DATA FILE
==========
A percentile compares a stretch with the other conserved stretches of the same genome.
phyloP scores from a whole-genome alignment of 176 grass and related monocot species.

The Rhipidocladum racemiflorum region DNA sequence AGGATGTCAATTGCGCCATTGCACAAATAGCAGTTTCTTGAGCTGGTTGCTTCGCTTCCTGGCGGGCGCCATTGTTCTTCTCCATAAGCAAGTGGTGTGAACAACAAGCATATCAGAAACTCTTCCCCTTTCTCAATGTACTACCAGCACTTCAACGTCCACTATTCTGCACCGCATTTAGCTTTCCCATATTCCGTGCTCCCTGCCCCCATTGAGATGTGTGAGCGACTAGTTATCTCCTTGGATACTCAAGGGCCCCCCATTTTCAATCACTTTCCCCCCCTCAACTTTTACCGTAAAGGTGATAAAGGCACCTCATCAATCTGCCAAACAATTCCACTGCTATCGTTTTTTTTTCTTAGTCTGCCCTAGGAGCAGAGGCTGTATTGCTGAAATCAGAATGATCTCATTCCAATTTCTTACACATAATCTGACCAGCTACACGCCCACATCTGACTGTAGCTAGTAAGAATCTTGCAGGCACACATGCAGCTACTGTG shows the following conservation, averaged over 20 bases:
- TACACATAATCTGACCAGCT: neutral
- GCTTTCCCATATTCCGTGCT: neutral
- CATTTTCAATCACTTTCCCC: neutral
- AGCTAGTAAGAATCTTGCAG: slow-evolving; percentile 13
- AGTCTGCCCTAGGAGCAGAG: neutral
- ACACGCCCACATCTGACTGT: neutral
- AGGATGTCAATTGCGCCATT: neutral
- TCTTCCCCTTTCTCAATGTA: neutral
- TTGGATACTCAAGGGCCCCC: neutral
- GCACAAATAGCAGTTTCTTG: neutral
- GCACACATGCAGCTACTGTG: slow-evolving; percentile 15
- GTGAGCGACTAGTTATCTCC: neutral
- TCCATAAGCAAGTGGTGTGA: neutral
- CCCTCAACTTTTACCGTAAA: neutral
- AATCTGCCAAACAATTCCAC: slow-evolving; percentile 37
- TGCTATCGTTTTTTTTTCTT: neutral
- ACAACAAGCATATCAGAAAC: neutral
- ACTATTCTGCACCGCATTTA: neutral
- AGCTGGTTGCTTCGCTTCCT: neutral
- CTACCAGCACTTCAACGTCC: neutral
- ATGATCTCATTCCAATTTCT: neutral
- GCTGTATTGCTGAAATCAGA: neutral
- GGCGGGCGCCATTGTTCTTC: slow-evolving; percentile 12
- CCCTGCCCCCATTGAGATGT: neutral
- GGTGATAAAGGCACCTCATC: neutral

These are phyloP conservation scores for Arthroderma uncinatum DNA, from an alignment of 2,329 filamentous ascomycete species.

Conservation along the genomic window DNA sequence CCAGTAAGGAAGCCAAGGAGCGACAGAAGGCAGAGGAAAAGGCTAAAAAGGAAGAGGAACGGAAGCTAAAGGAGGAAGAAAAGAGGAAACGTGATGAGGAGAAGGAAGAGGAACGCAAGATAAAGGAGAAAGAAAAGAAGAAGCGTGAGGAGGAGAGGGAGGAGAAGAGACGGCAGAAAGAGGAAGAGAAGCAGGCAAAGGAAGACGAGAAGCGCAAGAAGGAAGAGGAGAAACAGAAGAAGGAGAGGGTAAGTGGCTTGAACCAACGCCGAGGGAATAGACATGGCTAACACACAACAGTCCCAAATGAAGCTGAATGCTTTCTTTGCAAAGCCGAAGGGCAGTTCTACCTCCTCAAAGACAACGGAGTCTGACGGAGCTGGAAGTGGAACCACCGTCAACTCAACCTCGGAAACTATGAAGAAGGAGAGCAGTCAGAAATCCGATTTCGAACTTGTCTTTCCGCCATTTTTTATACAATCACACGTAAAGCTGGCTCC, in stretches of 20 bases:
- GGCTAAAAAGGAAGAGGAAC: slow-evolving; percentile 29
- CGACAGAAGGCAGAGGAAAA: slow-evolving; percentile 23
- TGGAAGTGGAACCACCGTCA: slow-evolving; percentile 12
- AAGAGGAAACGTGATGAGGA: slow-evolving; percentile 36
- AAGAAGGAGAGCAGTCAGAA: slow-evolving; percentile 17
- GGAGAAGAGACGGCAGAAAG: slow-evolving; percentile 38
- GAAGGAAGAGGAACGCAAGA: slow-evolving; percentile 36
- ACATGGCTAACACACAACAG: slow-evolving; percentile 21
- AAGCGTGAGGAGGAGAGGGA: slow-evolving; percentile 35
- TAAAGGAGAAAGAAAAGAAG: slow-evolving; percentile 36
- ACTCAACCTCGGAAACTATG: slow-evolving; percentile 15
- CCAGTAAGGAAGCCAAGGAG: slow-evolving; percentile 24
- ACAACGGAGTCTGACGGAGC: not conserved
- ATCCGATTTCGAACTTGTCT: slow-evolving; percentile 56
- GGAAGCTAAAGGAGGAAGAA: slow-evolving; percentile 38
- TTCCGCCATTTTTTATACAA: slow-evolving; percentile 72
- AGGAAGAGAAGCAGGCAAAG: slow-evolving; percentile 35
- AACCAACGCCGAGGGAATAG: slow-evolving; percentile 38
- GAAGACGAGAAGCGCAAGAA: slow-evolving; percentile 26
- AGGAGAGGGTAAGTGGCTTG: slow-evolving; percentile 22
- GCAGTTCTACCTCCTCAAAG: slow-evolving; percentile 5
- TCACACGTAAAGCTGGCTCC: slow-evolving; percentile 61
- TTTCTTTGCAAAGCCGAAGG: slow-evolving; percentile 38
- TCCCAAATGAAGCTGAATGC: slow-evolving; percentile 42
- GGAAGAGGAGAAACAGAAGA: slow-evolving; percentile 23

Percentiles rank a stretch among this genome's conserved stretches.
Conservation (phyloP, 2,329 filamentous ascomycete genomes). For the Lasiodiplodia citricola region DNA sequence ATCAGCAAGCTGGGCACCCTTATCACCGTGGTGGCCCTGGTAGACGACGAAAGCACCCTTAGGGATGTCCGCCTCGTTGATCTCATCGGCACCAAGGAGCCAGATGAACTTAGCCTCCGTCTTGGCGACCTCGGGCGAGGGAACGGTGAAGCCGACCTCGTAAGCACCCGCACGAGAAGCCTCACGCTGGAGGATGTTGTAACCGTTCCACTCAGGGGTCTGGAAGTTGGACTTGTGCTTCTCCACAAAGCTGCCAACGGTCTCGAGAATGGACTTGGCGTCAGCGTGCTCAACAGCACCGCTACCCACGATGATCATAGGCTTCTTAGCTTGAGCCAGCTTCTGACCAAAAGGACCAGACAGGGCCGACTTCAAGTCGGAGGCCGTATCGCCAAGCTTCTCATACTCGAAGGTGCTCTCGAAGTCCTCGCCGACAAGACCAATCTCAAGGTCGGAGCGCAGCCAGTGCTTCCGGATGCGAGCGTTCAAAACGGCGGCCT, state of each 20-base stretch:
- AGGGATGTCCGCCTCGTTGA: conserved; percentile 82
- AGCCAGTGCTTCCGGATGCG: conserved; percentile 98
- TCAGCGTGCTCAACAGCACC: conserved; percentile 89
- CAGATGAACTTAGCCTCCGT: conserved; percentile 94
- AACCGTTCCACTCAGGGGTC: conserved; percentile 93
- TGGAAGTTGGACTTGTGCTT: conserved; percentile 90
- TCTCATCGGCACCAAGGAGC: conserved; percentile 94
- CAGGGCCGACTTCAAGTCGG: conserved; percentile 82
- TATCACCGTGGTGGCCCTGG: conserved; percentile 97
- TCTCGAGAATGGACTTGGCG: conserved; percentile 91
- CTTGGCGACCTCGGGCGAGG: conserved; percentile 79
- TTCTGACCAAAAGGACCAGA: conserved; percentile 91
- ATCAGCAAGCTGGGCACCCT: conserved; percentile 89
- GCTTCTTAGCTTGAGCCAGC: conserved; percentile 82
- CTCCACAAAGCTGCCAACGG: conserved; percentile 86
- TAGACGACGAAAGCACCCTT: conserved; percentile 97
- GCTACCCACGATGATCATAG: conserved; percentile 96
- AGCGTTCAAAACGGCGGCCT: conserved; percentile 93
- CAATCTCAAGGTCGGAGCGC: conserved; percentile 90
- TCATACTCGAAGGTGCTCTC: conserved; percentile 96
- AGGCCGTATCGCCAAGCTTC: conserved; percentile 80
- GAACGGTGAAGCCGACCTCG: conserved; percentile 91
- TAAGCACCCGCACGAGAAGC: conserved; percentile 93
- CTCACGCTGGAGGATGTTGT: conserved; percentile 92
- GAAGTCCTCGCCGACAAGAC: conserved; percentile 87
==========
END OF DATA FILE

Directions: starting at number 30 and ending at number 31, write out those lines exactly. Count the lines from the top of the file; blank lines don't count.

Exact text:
Conservation along the genomic window DNA sequence CCAGTAAGGAAGCCAAGGAGCGACAGAAGGCAGAGGAAAAGGCTAAAAAGGAAGAGGAACGGAAGCTAAAGGAGGAAGAAAAGAGGAAACGTGATGAGGAGAAGGAAGAGGAACGCAAGATAAAGGAGAAAGAAAAGAAGAAGCGTGAGGAGGAGAGGGAGGAGAAGAGACGGCAGAAAGAGGAAGAGAAGCAGGCAAAGGAAGACGAGAAGCGCAAGAAGGAAGAGGAGAAACAGAAGAAGGAGAGGGTAAGTGGCTTGAACCAACGCCGAGGGAATAGACATGGCTAACACACAACAGTCCCAAATGAAGCTGAATGCTTTCTTTGCAAAGCCGAAGGGCAGTTCTACCTCCTCAAAGACAACGGAGTCTGACGGAGCTGGAAGTGGAACCACCGTCAACTCAACCTCGGAAACTATGAAGAAGGAGAGCAGTCAGAAATCCGATTTCGAACTTGTCTTTCCGCCATTTTTTATACAATCACACGTAAAGCTGGCTCC, in stretches of 20 bases:
- GGCTAAAAAGGAAGAGGAAC: slow-evolving; percentile 29